The 2016 Olympics, which showed Michael Phelps, the ultimate Olympic swimmer of recent years, with perfectly round circles on his upper back and shoulders, may have popularized cupping therapy overnight. As pictures of him appeared on the news and internet, many people took notice and wanted to learn more about it. The red round circles all of a sudden became a symbol of style. It also dramatizes the illusory idea of competitive advantage and winning, never mind the fact that Phelps trained for thousands of hours. One may not do what Phelps can do in swimming but hey, cupping therapy is something we all can get. I have patients that looked at me with wide eyes just a year ago when I offered to do cupping therapy as a form of myofascial decompression. They are now calling Ambient Physical Therapy in Princeton (www.ambientphysicaltherapy.com) to say they were “en vogue” before anybody knew about it. My objective of course, aligned with my plan of care with no thought or regard of fashion. As a medical professional, I was simply performing myofascial decompression therapy (MFD). Although I must admit, I am enjoying the attention it is getting. Hopefully, the next time I mention it to a patient I will no longer see a blank stare.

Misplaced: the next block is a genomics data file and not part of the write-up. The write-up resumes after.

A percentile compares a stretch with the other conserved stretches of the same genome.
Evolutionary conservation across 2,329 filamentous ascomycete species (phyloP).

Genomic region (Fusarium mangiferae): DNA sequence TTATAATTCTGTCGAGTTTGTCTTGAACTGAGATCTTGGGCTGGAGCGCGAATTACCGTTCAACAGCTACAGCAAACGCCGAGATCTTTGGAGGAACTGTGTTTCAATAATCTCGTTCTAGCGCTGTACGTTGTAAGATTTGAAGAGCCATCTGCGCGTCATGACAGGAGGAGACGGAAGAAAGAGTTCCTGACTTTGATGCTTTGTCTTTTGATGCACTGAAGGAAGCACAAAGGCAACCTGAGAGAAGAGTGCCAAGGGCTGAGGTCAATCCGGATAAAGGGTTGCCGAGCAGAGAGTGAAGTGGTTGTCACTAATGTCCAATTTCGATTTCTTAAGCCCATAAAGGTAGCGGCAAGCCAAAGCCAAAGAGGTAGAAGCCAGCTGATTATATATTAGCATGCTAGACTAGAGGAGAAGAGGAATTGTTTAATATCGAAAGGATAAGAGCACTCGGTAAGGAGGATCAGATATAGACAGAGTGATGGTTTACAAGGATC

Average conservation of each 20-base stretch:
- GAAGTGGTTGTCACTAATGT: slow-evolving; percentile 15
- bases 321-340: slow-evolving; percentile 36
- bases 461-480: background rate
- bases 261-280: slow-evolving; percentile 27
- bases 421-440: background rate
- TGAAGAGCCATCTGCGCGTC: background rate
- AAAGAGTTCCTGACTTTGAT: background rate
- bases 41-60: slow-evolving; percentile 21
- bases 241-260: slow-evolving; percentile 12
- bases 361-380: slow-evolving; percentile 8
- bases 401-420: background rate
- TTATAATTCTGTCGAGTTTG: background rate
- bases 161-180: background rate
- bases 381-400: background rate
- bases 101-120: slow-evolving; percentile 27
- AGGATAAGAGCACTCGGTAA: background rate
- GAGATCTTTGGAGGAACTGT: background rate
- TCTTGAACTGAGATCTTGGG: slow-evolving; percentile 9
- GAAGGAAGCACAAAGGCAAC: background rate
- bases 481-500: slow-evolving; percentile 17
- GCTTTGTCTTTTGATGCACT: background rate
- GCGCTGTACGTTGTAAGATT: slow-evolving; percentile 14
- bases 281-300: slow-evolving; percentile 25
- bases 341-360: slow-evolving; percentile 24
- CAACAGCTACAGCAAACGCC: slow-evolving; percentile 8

This ancient healing technique was thought to heal lung diseases, bodily pain, fever, and a gamut of internal diseases proven only with empirical evidence from word of mouth from generations of people. It was not called Medicine. It was simply called Healing. While many of its purported effects are beyond the realm of practice for a physical therapist like myself, I do know by experience that when one is plagued with recurrent pain, the method becomes irrelevant for most people. That is not to say that all methods are acceptable or scientific. Today, after decades of the evolution of science and medicine, a person suffering from pain or illness still only desires one thing—and that is healing.